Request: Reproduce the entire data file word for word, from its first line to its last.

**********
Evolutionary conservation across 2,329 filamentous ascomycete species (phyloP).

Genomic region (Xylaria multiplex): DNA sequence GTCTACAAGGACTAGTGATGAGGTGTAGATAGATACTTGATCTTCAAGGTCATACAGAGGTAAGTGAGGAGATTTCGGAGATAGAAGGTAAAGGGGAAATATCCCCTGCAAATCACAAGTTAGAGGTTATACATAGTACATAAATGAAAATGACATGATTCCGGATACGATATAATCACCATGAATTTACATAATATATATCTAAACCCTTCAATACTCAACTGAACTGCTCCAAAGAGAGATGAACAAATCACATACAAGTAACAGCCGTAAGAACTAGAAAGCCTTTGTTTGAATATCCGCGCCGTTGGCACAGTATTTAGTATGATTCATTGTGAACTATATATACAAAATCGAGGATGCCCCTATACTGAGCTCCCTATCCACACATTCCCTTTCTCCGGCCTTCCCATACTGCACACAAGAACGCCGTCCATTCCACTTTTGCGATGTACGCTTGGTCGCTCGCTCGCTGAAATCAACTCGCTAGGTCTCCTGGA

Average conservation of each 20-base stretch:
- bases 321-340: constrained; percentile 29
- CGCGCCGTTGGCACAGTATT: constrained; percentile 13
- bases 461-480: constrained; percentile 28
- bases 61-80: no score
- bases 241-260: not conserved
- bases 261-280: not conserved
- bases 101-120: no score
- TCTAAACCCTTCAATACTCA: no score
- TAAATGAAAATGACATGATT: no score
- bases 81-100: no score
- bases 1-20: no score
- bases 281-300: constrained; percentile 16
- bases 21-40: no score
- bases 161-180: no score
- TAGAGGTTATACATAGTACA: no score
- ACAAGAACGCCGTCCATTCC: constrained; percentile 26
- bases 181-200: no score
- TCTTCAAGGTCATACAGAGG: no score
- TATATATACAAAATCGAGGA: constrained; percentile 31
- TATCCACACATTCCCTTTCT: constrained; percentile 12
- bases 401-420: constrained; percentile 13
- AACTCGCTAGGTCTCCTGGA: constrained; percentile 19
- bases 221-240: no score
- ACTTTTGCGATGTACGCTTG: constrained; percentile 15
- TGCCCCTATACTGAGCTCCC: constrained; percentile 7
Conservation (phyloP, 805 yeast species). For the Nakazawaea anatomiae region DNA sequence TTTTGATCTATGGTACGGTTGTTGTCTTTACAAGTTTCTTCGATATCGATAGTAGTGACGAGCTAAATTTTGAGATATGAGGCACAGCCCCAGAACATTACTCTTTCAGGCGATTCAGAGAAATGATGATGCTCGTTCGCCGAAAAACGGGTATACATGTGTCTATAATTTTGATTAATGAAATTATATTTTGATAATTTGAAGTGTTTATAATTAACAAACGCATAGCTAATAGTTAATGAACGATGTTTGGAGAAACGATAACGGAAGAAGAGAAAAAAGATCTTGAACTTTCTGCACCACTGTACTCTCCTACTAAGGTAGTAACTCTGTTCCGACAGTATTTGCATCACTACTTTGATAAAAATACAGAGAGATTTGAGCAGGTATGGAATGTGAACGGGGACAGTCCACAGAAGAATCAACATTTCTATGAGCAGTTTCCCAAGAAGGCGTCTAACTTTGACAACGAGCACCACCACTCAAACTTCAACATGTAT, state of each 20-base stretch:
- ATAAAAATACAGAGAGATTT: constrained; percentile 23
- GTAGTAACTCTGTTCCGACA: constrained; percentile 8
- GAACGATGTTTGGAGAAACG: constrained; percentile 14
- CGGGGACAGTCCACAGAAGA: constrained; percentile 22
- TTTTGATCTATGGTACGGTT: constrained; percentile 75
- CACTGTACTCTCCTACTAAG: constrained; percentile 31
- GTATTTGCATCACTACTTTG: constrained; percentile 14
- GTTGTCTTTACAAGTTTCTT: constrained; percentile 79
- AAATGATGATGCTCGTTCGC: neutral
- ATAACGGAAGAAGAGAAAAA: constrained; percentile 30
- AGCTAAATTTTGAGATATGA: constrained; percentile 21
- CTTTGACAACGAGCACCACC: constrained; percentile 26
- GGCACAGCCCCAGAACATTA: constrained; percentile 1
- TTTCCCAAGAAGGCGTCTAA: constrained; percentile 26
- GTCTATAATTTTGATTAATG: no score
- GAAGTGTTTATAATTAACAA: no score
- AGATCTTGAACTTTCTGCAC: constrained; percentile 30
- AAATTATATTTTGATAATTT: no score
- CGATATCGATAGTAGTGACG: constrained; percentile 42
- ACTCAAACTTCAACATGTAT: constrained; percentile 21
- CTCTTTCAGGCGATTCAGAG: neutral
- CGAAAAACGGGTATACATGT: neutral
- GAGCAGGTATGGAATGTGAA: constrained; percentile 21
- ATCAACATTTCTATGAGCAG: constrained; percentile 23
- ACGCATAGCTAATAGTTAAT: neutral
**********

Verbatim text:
Evolutionary conservation across 2,329 filamentous ascomycete species (phyloP).

Genomic region (Xylaria multiplex): DNA sequence GTCTACAAGGACTAGTGATGAGGTGTAGATAGATACTTGATCTTCAAGGTCATACAGAGGTAAGTGAGGAGATTTCGGAGATAGAAGGTAAAGGGGAAATATCCCCTGCAAATCACAAGTTAGAGGTTATACATAGTACATAAATGAAAATGACATGATTCCGGATACGATATAATCACCATGAATTTACATAATATATATCTAAACCCTTCAATACTCAACTGAACTGCTCCAAAGAGAGATGAACAAATCACATACAAGTAACAGCCGTAAGAACTAGAAAGCCTTTGTTTGAATATCCGCGCCGTTGGCACAGTATTTAGTATGATTCATTGTGAACTATATATACAAAATCGAGGATGCCCCTATACTGAGCTCCCTATCCACACATTCCCTTTCTCCGGCCTTCCCATACTGCACACAAGAACGCCGTCCATTCCACTTTTGCGATGTACGCTTGGTCGCTCGCTCGCTGAAATCAACTCGCTAGGTCTCCTGGA

Average conservation of each 20-base stretch:
- bases 321-340: constrained; percentile 29
- CGCGCCGTTGGCACAGTATT: constrained; percentile 13
- bases 461-480: constrained; percentile 28
- bases 61-80: no score
- bases 241-260: not conserved
- bases 261-280: not conserved
- bases 101-120: no score
- TCTAAACCCTTCAATACTCA: no score
- TAAATGAAAATGACATGATT: no score
- bases 81-100: no score
- bases 1-20: no score
- bases 281-300: constrained; percentile 16
- bases 21-40: no score
- bases 161-180: no score
- TAGAGGTTATACATAGTACA: no score
- ACAAGAACGCCGTCCATTCC: constrained; percentile 26
- bases 181-200: no score
- TCTTCAAGGTCATACAGAGG: no score
- TATATATACAAAATCGAGGA: constrained; percentile 31
- TATCCACACATTCCCTTTCT: constrained; percentile 12
- bases 401-420: constrained; percentile 13
- AACTCGCTAGGTCTCCTGGA: constrained; percentile 19
- bases 221-240: no score
- ACTTTTGCGATGTACGCTTG: constrained; percentile 15
- TGCCCCTATACTGAGCTCCC: constrained; percentile 7
Conservation (phyloP, 805 yeast species). For the Nakazawaea anatomiae region DNA sequence TTTTGATCTATGGTACGGTTGTTGTCTTTACAAGTTTCTTCGATATCGATAGTAGTGACGAGCTAAATTTTGAGATATGAGGCACAGCCCCAGAACATTACTCTTTCAGGCGATTCAGAGAAATGATGATGCTCGTTCGCCGAAAAACGGGTATACATGTGTCTATAATTTTGATTAATGAAATTATATTTTGATAATTTGAAGTGTTTATAATTAACAAACGCATAGCTAATAGTTAATGAACGATGTTTGGAGAAACGATAACGGAAGAAGAGAAAAAAGATCTTGAACTTTCTGCACCACTGTACTCTCCTACTAAGGTAGTAACTCTGTTCCGACAGTATTTGCATCACTACTTTGATAAAAATACAGAGAGATTTGAGCAGGTATGGAATGTGAACGGGGACAGTCCACAGAAGAATCAACATTTCTATGAGCAGTTTCCCAAGAAGGCGTCTAACTTTGACAACGAGCACCACCACTCAAACTTCAACATGTAT, state of each 20-base stretch:
- ATAAAAATACAGAGAGATTT: constrained; percentile 23
- GTAGTAACTCTGTTCCGACA: constrained; percentile 8
- GAACGATGTTTGGAGAAACG: constrained; percentile 14
- CGGGGACAGTCCACAGAAGA: constrained; percentile 22
- TTTTGATCTATGGTACGGTT: constrained; percentile 75
- CACTGTACTCTCCTACTAAG: constrained; percentile 31
- GTATTTGCATCACTACTTTG: constrained; percentile 14
- GTTGTCTTTACAAGTTTCTT: constrained; percentile 79
- AAATGATGATGCTCGTTCGC: neutral
- ATAACGGAAGAAGAGAAAAA: constrained; percentile 30
- AGCTAAATTTTGAGATATGA: constrained; percentile 21
- CTTTGACAACGAGCACCACC: constrained; percentile 26
- GGCACAGCCCCAGAACATTA: constrained; percentile 1
- TTTCCCAAGAAGGCGTCTAA: constrained; percentile 26
- GTCTATAATTTTGATTAATG: no score
- GAAGTGTTTATAATTAACAA: no score
- AGATCTTGAACTTTCTGCAC: constrained; percentile 30
- AAATTATATTTTGATAATTT: no score
- CGATATCGATAGTAGTGACG: constrained; percentile 42
- ACTCAAACTTCAACATGTAT: constrained; percentile 21
- CTCTTTCAGGCGATTCAGAG: neutral
- CGAAAAACGGGTATACATGT: neutral
- GAGCAGGTATGGAATGTGAA: constrained; percentile 21
- ATCAACATTTCTATGAGCAG: constrained; percentile 23
- ACGCATAGCTAATAGTTAAT: neutral